Lag B’Omer 5781
A few years ago, I arrived in Jerusalem on the evening of Lag B’Omer. As my Nesher sherut approached the city, I could see through the darkness street lights twinkling on the hills and car lights illuminating the streets and highways. We circled the city, roaming from neighbourhood to neighbourhood to discharge passengers. In each neighborhood, people gathered together around glowing orange bonfires religious and secular, adults, children and teenagers. Throughout the city and country, in vacant lots, on street corners and distant hills the flames of Lag B’Omer burned.
Lag B’Omer marks the thirty third day of the Omer, the 49 day count down from Passover to Shavuot. Though its origins are obscure, it has always had the status of a semi-holiday. It is associated with the deaths of Rabbi Akiva’s 12,000 students. The Babylonian Talmud, Yevamot 62b, teaches that the students did not treat each other with respect and died as a result of a plague. Over time, the semi-mourning customs of the Omer have also come to be associated with the national tragedies which also took place in the Spring: the Crusades and, later, the Chmielnicki massacres of 1648. On Lag B’Omer, the somber tone gives way to celebration and commemorates, according to the Meiri, the end of the Plague.
Lag B’Omer is also associated with the yahrzeit, or Hillula celebration, of Rabbi Shimon bar Yochai’s death. One of Rabbi Akiva’s five pupils who survived the plague; Rabbi Shimon, is also considered to have revealed the mystical text of the Zohar to the world. The tradition of burning bonfires on Lag B’Omer originates with Rabbi Shimon who, it is said, asked his students before his death that they celebrate his life with bonfires and feasting. Bonfires are also meant to be a symbol of the radiance of the mystical tradition which Rabbi Shimon revealed to the world with the Zohar. Yet Rabbi Shimon’s death only came to be associated with Lag B’Omer with the publication of the Kabbalist Rabbi Chaim Vital’s book Pri Etz Hayyim (1782). By the beginning of the 20th century, secular Zionists reinterpreted Lag B’Omer, associating the bonfires with Jewish history rather than with Jewish mysticism; they were symbolic of the mountaintop signal fires lit by Bar Kochba’s fighters in the war against the Romans.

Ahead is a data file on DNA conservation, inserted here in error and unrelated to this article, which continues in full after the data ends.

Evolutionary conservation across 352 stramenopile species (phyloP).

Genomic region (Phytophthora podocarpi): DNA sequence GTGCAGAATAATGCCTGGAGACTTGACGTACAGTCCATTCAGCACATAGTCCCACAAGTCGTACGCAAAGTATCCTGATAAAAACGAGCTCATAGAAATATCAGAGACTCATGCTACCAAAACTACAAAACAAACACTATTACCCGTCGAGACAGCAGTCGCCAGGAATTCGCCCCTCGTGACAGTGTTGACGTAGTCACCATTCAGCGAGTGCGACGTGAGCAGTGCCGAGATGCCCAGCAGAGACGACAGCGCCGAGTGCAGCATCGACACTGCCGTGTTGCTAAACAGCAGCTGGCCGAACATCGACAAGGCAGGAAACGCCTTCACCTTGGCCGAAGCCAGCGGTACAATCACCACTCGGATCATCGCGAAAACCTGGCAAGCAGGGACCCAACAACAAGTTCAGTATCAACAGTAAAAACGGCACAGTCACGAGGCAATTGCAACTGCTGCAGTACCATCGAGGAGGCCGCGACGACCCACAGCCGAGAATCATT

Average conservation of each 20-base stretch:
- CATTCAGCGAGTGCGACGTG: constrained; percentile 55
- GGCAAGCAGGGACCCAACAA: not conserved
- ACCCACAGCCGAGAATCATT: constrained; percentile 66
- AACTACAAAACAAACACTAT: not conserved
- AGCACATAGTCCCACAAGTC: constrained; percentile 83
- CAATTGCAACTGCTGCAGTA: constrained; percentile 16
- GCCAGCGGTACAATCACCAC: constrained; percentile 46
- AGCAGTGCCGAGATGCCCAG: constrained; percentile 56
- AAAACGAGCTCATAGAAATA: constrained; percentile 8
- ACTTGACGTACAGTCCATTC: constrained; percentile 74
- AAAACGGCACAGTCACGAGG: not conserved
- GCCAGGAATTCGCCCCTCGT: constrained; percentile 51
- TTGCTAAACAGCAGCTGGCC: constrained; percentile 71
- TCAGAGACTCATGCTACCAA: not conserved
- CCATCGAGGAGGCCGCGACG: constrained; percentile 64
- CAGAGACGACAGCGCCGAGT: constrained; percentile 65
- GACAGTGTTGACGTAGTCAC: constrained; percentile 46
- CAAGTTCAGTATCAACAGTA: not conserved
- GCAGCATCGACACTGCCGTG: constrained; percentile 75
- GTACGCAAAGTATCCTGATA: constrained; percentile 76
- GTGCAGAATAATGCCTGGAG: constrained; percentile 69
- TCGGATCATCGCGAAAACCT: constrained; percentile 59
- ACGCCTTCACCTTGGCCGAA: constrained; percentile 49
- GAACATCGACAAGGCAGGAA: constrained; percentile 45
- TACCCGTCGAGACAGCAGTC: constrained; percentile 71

Over time, some rabbis objected to some of the more extreme observances of Lag B’Omer. The Chatam Sofer (Hungary, d. 1839) attacked the custom of throwing expensive clothes into the bonfires on the principle that it violates the prohibition of bal tashchit or wasteful destruction. He also opposed the festivities on the basis that there was no record of Lag B’Omer celebrations in the Talmudic era, in keeping with his position against any innovations in Jewish tradition.
Though the origins of Lag B’Omer are obscure, the idea of fire as an essential element of Jewish practice is ancient. In this week’s sedra, we read about the laws governing the lighting of the menorah in the Mishkan. “Command the Israelite people to bring you clear oil of beaten olives for lighting, for kindling lamps regularly [ner tamid].” (Lev. 24:2). Rashi, commenting on the word tamid, writes: “From night to night”, the lamp was rekindled every evening as it only burned at night. Rashi’s comment suggests a metaphor for the development and adoption of new customs in Jewish tradition. The holiday of Lag B’Omer cannot be found in ancient sources but it’s continued presence and adaptation by the Jewish people to contemporary circumstances demonstrates the Jewish people’s commitment to renewing the Jewish tradition, day to day, year to year, and era to era.